Climate change is one of the world’s greatest challenges, and developing countries are those paying the highest price for its impacts with a lack of instruments to mitigate and adapt. Overall, Africa is one of the lowest contributors to the greenhouse gas emissions causing climate change, yet key development sectors have already experienced widespread losses and damages attributable to human-induced climate change, including biodiversity loss, water shortages, reduced food production, loss of lives and reduced economic growth. .
Many African countries are grappling with high levels of debt and elevated interest rates meanwhile a stronger dollar makes it more expensive for African countries to service dollar-denominated debt, leading to increased debt distress. In the Mediterranean region, countries like Egypt and Tunisia are particularly at risk, with debt levels exceeding 80% of GDP in both countries, making their economies extremely sensitive to future interest rate hikes and at risk of a debt crisis, while Lebanon defaulted in 2020. The heavy indebtedness of the region hampers national capacity to build and implement adaptation and mitigation strategies.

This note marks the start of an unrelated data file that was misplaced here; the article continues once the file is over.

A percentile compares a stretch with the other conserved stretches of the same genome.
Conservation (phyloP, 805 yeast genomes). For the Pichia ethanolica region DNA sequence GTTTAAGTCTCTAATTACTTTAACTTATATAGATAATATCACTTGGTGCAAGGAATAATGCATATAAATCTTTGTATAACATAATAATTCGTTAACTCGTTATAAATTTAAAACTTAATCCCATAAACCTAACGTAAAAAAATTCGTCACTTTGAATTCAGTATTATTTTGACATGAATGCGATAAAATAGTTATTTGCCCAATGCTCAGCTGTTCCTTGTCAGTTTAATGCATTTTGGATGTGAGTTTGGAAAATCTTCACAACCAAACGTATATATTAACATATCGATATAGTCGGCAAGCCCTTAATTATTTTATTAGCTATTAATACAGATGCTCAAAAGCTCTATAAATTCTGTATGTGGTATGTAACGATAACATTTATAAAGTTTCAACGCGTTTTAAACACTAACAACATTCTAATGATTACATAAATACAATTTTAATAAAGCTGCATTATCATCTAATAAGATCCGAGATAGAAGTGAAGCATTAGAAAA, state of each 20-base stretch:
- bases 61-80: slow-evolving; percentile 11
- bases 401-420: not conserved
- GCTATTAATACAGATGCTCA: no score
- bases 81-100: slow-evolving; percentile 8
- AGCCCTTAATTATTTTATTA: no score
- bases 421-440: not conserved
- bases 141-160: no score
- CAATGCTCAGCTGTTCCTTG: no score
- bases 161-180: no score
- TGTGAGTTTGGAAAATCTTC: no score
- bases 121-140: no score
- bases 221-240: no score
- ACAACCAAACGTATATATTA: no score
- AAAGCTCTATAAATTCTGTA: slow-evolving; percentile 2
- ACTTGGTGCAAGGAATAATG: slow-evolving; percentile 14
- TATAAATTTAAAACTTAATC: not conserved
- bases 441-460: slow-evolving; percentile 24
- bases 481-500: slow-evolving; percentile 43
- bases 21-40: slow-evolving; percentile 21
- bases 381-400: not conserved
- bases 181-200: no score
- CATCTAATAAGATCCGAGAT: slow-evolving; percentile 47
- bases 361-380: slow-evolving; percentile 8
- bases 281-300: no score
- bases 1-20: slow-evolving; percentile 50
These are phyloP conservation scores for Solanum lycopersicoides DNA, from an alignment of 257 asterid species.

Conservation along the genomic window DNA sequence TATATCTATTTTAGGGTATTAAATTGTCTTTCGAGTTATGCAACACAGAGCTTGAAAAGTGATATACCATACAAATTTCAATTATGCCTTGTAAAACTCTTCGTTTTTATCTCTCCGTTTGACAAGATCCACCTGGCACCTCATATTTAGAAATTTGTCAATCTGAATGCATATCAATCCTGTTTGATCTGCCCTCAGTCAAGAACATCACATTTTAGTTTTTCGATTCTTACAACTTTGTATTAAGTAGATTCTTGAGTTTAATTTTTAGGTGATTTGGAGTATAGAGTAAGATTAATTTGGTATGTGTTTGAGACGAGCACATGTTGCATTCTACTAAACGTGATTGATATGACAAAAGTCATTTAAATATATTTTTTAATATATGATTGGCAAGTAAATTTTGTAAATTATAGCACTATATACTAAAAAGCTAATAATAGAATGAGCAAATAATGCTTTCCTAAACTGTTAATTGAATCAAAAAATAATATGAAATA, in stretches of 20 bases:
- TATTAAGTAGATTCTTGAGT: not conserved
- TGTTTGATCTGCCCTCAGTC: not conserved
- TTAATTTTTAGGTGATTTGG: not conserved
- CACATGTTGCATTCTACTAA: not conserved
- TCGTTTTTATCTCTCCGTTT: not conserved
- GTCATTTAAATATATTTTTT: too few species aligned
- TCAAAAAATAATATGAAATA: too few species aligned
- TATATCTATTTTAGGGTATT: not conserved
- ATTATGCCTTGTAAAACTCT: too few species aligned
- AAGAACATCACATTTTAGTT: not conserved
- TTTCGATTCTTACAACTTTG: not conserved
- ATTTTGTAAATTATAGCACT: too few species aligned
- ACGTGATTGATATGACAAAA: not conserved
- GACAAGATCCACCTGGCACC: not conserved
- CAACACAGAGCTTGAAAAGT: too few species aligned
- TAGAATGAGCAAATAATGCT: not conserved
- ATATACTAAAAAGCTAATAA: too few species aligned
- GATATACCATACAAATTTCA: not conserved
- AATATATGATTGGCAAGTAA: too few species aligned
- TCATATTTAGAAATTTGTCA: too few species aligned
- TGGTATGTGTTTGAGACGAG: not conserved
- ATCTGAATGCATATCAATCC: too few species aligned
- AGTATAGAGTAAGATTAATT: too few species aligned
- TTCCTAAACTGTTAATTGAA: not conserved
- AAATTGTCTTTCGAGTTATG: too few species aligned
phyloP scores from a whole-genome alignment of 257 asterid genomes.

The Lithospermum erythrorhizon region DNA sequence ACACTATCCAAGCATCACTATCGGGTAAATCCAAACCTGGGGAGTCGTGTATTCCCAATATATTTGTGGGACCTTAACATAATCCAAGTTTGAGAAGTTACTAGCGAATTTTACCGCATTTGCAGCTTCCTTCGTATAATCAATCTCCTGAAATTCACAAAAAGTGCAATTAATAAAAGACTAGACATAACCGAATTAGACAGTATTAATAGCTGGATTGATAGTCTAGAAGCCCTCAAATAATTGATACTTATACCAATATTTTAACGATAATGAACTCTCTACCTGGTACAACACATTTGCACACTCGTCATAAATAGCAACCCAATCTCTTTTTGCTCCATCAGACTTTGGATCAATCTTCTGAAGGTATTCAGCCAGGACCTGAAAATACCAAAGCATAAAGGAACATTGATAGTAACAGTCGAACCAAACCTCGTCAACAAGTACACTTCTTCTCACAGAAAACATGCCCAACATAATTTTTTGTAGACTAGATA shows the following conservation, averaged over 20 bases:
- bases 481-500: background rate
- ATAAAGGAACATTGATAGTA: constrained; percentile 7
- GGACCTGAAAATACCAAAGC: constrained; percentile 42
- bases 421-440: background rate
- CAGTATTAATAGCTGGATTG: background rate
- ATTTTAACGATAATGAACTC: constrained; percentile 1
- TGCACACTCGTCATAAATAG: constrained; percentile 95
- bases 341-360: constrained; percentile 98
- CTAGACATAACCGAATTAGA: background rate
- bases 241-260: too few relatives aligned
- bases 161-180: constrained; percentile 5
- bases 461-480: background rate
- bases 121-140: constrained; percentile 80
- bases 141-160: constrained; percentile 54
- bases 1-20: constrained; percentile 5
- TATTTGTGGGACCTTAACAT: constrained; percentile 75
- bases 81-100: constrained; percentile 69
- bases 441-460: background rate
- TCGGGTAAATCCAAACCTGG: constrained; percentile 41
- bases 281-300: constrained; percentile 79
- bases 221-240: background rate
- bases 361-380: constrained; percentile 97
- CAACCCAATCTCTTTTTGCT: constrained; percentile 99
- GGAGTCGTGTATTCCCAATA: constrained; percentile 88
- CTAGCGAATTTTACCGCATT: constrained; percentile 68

In 2020, EMEA launched the Debt Transparency Initiative to enhance knowledge about debt related issues, particularly in low-income countries (LICs) and lower-middle-income countries (LMICs). Under this initiative, the webinar will explore recent developments in terms of debt trends and initiatives in the Mediterranean and Africa, and the expectations for the next G20.
The webinar is organised by the Euro-Mediterranean Economists Association (EMEA) and will take place on Wednesday 28 February 2024, 15:00 – 16:30 CET, on Zoom.
During the webinar, EMEA will present some policy recommendations resulting from a recent published policy paper, then several experts will present their views and recent research to discuss new innovative perspectives on the future of (African) debt.
Link to the Debt Transparency Platform